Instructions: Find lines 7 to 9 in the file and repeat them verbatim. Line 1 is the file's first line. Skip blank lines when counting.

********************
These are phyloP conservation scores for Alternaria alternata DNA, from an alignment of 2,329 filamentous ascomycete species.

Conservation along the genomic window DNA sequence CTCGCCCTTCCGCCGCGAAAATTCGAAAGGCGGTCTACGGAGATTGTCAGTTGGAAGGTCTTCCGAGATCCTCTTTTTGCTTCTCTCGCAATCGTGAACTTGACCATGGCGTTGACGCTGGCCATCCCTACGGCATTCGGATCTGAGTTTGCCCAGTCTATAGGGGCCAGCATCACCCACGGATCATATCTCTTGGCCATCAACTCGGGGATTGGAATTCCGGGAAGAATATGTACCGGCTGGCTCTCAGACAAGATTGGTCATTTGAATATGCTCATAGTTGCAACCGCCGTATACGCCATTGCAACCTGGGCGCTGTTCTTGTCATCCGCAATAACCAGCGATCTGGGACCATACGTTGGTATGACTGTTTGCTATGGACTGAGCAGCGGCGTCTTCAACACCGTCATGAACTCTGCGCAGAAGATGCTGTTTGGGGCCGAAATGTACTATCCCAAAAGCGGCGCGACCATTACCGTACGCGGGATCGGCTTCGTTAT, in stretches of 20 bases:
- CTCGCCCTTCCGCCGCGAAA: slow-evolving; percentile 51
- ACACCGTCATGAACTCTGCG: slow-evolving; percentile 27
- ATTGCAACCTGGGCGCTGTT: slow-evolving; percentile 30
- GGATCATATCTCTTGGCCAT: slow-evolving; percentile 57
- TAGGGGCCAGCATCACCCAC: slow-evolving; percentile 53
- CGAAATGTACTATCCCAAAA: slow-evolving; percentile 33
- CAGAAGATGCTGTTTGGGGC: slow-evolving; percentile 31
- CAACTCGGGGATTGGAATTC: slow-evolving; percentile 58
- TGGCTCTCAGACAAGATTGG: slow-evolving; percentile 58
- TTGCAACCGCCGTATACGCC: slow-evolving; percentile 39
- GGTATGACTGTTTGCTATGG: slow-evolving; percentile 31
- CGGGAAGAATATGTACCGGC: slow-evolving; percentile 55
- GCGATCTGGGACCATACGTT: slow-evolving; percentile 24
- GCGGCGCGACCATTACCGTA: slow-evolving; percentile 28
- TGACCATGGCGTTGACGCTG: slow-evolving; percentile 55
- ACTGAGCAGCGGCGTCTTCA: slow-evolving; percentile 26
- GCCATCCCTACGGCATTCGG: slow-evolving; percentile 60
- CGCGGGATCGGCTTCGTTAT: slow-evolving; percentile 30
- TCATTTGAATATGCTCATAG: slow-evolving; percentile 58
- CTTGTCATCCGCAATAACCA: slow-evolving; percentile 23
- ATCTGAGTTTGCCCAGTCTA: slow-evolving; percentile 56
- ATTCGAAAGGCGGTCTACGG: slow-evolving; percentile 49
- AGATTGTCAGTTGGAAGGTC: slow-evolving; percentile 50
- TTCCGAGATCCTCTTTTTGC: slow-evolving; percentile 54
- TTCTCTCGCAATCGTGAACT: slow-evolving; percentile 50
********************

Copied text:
- TAGGGGCCAGCATCACCCAC: slow-evolving; percentile 53
- CGAAATGTACTATCCCAAAA: slow-evolving; percentile 33
- CAGAAGATGCTGTTTGGGGC: slow-evolving; percentile 31